In what light is the Gulf of St. Laurence viewed by G.B.-- as a water within her jurisdiction, or as a high sea? If as the former the use of the shores proposed, lose their value: if as the latter, and the contiguous marine league be not made free also, the value of the shores will be much impaired. I presume that jurisdiction is not claimed, beyond the marine league, and that this would create no difficulty. Indeed the use of the uninhabited shores, and of the marine league adjoining them, ought no where to create difficulty; nor the use even of the marine league, where the shores are inhabited, considering the means which the Sovereign of the Shores has of preventing violations of the revenue laws.

With respect to the naval forces on the Lake, I do not see why Mr. Bagot should suspend an arrangement, on that subject, untill the subject of the fisheries be disposed of. There is no connection between the two; and an immediate attention to the former is the more necessary as it is said that an enlargement of the British force, particularly on Lake Erie, is actually going on. It would be far more proper to suspend this enlargement, till the negociations concerning it be concluded. What seems expedient to be stipulated is 1. that no increase of existing armaments should take place. 2. that existing armaments be laid up. 3 that revenue Cutters if allowed at all be reduced to the minimum of size and force. There might be advantage in communicating on this subject with persons best acquainted with it; perhaps with Governor Tompkins, and particularly with Govr. Cass.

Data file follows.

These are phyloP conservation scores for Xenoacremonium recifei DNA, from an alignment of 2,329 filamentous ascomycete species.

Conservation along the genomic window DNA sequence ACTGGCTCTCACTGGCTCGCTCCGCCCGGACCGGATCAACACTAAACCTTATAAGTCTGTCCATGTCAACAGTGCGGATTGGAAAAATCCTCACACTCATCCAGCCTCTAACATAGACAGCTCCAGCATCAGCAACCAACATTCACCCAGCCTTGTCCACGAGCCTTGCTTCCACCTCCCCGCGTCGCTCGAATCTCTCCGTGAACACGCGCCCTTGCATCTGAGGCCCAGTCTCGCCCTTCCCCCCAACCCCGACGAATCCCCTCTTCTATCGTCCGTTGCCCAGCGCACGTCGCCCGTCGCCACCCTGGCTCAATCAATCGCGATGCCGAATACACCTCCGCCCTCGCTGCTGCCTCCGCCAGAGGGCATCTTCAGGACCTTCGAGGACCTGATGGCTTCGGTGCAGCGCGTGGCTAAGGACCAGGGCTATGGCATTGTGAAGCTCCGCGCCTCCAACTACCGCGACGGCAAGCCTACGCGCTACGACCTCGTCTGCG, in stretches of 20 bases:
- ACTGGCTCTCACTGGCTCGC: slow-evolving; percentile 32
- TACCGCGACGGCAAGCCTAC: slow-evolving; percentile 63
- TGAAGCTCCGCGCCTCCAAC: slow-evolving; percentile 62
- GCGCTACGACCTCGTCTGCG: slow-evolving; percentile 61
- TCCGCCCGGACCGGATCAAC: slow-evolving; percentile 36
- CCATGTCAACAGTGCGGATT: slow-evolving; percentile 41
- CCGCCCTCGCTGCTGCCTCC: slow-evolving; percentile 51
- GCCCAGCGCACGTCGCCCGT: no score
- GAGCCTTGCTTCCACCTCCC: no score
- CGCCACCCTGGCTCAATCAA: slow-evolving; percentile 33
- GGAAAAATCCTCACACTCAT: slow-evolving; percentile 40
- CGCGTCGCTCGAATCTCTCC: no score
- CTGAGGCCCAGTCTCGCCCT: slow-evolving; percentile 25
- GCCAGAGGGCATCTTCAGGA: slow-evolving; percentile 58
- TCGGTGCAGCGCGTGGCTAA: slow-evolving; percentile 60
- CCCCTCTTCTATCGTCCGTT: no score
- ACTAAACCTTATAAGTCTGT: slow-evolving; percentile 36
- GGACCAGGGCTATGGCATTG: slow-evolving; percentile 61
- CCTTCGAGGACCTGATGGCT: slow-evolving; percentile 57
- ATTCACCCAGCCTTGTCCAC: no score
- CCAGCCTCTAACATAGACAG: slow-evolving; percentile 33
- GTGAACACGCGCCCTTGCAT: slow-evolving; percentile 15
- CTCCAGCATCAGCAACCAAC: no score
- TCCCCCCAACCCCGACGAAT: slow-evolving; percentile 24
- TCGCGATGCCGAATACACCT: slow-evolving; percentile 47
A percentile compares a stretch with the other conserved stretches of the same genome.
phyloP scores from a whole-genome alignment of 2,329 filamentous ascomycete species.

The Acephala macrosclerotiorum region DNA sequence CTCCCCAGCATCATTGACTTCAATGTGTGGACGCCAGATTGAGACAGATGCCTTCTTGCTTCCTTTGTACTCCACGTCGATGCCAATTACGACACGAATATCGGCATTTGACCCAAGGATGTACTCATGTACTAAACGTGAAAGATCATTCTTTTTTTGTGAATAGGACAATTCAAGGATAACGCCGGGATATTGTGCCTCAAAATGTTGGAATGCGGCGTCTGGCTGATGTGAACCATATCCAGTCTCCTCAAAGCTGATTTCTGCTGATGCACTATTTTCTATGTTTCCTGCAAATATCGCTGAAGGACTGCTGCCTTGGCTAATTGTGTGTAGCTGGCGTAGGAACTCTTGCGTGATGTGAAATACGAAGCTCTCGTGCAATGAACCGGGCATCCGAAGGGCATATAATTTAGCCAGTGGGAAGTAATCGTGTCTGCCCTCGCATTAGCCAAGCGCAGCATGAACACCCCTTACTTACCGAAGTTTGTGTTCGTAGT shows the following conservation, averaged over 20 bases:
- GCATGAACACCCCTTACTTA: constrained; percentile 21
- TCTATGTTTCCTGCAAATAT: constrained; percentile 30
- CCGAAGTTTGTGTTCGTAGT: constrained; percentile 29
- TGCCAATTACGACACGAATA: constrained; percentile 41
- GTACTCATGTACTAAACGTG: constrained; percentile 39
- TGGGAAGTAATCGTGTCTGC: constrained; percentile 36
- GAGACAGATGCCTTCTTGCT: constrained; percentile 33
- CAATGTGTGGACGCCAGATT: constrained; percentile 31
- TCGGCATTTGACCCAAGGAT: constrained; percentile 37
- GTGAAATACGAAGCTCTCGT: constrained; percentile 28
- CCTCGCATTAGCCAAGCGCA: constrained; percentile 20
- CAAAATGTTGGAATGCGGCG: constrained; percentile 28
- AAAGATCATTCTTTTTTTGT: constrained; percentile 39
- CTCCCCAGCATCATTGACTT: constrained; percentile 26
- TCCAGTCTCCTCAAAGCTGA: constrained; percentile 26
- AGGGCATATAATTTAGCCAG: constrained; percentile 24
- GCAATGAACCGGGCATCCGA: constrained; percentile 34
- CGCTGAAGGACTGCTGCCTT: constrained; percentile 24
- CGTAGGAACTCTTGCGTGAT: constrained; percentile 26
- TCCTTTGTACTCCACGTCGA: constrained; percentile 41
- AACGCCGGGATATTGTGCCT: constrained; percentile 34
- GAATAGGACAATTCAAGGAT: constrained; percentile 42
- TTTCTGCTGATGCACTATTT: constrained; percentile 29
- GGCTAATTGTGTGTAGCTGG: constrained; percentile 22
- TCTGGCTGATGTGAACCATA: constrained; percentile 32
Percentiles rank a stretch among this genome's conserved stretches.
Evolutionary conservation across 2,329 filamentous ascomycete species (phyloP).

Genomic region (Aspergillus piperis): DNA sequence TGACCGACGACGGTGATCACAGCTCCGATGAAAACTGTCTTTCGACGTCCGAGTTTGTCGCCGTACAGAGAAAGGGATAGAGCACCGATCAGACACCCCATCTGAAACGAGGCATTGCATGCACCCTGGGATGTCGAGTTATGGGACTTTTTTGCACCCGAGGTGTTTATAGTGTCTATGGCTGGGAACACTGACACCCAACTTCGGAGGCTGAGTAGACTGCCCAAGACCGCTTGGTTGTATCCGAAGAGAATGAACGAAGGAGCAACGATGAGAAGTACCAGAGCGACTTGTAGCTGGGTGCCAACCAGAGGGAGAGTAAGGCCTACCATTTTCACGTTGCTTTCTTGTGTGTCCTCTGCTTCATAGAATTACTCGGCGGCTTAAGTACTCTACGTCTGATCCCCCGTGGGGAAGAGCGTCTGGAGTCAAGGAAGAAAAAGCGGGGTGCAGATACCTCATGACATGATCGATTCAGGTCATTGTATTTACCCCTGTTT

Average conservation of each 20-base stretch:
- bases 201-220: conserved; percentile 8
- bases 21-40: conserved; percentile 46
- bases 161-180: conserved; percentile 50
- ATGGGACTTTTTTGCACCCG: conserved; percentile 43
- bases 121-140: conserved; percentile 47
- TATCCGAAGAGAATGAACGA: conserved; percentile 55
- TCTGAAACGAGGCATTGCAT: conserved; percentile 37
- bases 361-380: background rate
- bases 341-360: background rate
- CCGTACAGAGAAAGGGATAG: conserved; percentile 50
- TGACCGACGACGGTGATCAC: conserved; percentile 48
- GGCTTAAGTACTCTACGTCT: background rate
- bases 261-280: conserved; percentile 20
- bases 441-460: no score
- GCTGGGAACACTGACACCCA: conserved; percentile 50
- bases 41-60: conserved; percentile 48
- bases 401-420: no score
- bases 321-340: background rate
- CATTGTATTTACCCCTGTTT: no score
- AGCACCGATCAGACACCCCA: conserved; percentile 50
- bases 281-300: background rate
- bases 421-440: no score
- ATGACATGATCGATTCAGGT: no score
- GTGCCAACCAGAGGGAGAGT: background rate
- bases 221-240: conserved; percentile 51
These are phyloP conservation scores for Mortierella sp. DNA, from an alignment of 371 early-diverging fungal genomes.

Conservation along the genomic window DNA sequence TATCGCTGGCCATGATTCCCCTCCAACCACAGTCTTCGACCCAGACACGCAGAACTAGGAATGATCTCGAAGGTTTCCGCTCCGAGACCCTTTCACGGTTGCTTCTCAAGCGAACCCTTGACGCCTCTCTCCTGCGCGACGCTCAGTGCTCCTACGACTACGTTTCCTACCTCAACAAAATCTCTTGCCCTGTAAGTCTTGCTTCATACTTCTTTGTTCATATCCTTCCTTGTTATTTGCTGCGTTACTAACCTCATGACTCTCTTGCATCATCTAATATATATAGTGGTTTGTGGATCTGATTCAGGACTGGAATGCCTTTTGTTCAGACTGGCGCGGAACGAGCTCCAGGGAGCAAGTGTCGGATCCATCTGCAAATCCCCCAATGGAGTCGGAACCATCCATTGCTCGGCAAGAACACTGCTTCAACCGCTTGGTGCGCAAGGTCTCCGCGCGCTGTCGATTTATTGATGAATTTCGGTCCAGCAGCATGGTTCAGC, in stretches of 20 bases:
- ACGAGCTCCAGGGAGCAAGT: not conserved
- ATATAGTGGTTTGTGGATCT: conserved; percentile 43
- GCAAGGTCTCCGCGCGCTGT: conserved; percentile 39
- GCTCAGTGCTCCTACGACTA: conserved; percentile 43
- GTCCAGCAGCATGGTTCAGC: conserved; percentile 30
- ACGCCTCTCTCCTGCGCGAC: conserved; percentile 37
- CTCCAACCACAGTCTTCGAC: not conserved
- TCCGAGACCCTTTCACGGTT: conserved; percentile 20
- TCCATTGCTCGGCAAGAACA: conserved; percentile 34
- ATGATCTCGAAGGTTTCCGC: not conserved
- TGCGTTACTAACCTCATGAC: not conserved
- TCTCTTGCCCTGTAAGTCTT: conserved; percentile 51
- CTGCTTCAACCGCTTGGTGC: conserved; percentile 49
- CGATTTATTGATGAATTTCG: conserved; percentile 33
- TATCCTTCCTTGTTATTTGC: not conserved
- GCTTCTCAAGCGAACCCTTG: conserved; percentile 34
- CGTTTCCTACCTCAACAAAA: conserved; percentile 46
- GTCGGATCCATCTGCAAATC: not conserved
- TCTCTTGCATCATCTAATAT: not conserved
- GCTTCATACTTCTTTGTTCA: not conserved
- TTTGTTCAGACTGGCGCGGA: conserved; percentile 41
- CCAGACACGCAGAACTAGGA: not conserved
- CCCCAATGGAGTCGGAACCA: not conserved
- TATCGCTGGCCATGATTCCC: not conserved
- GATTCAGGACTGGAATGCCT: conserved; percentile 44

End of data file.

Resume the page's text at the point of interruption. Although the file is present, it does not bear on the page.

What is the practice with respect to jurisdiction on the Lakes? is it common to both parties over the whole, or exclusive to each on its side of the dividing line. The regulation of revenue Cutters may be influenced by this question. There is an able argument of Judge Woodward at Detroit, in a case touching fugitives, which may perhaps throw light on this point. It was put on the files of the Dept. of State some years ago.

Ld. Castlereah’s interview with Mr. Adams betrays a consciousness that his Govt. was exposed to suspicion in the business at Algiers. He makes a limping retreat from the British obligation to force the Barbarians out of the practice of enslaving Xns. Why more scrupulous in the case of Algiers, than of Tunis? Why more careful of the rights of the African blacks, than of the European Whites? Why more delicate towards the Dey of Algiers, than the Kings of Spain & Portugal? True, G. B. does not make war in form agst. them, but she disregards their sovereignty, in seizing & adjudging their slave ships. Let her do the same with the slave ships of the Barbarians. It wd. be equally effectual: nor is it less required by the opinion of Europe & the dictates of humanity, by which she justifies her interposition on behalf of the Negroes. Friendly respects,

James Madison

DLC: Papers of James Monroe.